Cole County appears to have achieved lower issuance costs and a higher bond rating because the state of Missouri offers a “direct deposit program” through its Health and Educational Facilities Authority.24 Under this program, the authority pays bond investors directly and deducts debt service costs from state aid payments remitted to participating districts.
Because the payee is effectively the state, the bonds can carry the state’s credit rating rather than the school district’s. This arrangement also avoids the payment of separate credit rating agency fees and municipal bond insurance premiums. California might replicate this program. However, further inquiry would be needed to measure the benefits of the strategy. Benefits may be diminished because California carries a lower credit rating than Missouri. For school districts with a higher rating than the state, the arrangement is less attractive.
The California bond was a “new money” issue while the Missouri bond was a refunding bond—meaning that the district was refinancing existing bonds with new debt in order to take advantage of a lower interest rate.25 Because the California issue was financing new construction that had to be approved by voters, the district incurred pre-election planning related costs (such as remunerating a bond counsel to prepare legal documents, and calling an election and a financial advisor to analyze the tax base). These expenses then become part of overall issuance costs. Consequently, a new money offering can be expected to have higher issuance costs than a refunding bond.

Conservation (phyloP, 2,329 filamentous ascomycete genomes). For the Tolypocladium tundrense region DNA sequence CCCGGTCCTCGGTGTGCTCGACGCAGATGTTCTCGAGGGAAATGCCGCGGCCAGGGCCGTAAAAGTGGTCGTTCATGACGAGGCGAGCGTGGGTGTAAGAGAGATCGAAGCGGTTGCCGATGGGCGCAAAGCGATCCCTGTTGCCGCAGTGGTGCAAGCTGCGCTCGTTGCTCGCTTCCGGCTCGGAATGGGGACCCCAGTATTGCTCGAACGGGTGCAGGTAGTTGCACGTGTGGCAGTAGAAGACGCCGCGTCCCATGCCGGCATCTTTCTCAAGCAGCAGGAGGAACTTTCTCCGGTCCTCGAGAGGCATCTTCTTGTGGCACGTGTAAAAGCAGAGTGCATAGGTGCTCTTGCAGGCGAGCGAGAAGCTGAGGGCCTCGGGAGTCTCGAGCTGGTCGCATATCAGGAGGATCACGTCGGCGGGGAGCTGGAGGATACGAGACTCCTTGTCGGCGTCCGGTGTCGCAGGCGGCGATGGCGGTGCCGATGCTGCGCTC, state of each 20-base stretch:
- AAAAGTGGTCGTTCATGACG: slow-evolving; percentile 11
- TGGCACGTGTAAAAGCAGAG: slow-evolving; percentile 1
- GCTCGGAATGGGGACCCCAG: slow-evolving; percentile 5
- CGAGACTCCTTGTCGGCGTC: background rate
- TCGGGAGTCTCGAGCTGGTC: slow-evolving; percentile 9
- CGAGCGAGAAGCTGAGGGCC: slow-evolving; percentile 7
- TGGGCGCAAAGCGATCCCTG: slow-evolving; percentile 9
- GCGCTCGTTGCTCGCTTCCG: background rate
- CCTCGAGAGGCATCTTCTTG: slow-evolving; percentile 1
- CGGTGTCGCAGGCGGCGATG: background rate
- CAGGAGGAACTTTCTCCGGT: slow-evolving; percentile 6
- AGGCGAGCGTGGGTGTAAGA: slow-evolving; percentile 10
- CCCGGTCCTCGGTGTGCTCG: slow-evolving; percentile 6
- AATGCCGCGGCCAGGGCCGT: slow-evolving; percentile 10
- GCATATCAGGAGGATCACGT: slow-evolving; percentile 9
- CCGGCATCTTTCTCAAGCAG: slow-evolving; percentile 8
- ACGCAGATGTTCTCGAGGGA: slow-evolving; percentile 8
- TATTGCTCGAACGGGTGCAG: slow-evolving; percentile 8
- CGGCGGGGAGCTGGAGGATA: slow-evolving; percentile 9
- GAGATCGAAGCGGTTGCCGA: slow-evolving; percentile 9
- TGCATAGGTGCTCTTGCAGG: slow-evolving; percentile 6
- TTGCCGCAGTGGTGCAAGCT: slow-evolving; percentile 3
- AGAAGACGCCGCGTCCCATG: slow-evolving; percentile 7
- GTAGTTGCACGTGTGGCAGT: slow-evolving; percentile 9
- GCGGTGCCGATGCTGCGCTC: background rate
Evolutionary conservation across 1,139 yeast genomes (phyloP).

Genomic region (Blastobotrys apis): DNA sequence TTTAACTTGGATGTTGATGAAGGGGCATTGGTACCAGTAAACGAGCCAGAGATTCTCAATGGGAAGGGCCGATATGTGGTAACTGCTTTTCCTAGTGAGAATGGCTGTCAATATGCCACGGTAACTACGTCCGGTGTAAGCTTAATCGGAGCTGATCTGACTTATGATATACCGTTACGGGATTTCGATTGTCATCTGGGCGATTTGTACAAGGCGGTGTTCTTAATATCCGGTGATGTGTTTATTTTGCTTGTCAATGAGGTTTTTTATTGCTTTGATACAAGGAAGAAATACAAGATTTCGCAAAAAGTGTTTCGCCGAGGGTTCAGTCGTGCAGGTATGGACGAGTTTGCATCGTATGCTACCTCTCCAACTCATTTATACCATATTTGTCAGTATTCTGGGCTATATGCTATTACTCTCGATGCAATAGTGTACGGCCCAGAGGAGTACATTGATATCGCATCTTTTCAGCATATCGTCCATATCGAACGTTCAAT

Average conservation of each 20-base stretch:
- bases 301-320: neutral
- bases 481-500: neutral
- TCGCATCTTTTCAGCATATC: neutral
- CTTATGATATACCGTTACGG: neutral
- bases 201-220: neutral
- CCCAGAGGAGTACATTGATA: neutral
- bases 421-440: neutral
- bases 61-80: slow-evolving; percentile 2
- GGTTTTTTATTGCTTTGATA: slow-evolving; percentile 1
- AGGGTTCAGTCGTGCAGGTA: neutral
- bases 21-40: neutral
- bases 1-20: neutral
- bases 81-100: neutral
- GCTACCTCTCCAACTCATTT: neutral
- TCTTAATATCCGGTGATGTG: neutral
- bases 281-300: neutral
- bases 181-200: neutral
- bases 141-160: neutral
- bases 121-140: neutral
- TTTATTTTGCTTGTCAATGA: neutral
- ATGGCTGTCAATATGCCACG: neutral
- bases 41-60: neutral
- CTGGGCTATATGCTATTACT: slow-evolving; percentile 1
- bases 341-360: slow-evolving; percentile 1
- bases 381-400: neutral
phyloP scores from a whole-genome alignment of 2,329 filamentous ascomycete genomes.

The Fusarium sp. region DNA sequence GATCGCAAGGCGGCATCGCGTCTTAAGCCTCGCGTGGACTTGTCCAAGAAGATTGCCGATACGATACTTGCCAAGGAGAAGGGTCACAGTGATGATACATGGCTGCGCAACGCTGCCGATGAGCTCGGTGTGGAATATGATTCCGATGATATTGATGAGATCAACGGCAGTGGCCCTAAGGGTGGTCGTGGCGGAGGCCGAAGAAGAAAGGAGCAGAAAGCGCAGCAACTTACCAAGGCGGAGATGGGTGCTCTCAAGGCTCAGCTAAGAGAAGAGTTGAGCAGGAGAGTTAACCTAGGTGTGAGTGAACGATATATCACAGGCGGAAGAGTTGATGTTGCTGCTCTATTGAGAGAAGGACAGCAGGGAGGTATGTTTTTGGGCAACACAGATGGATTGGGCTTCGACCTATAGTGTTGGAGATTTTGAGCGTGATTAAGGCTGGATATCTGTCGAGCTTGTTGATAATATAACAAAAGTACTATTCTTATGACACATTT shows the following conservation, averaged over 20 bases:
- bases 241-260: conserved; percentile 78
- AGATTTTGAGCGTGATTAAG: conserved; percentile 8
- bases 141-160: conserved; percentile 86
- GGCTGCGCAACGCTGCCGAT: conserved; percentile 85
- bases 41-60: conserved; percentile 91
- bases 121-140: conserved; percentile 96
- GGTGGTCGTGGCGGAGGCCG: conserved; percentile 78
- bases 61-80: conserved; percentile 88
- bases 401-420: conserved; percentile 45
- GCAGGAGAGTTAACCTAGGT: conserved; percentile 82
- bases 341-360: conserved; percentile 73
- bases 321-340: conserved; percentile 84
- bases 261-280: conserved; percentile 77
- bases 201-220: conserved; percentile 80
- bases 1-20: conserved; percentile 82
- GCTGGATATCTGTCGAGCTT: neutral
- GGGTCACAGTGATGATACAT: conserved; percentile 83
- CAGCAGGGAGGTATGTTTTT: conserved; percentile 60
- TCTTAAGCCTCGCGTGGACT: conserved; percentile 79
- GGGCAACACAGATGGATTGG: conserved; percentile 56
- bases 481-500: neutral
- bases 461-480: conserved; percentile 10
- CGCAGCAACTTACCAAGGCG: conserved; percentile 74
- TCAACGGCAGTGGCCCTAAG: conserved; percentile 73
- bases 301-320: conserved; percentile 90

It should be noted that Missouri school district bonds traditionally have had a short call feature—in this case five years—for its bond issuances, meaning that the bonds can be refinanced in a shorter time frame than a typical 10-year call feature. The 2014 Missouri bond issue was the third refunding of a 1999 new money bond issue. One conclusion that can be drawn is that the frequency of issues by the Missouri school districts over the years increases the overall costs of issuance when compared to a less frequent issuer offering a longer call period like Dehesa School District.
public policy options & further inquiry
As discussed in the previous section, we obtained issuance cost details for approximately 184 bonds through public data requests. We bucketed these costs into categories outlined in SECTION 3. These results are reported in the Google sheet accessible from our website. FIGURE 3 shows the proportion of issuance costs associated with each category in our subsample.
In some cases, the “All Other” category includes items that are not services related to bond issuance. Further, contingency amounts are likely to not be spent in all cases. Consequently, the actual cost of issuance is slightly lower—perhaps 1 percent or 2 percent lower—than those shown in FIGURE 1.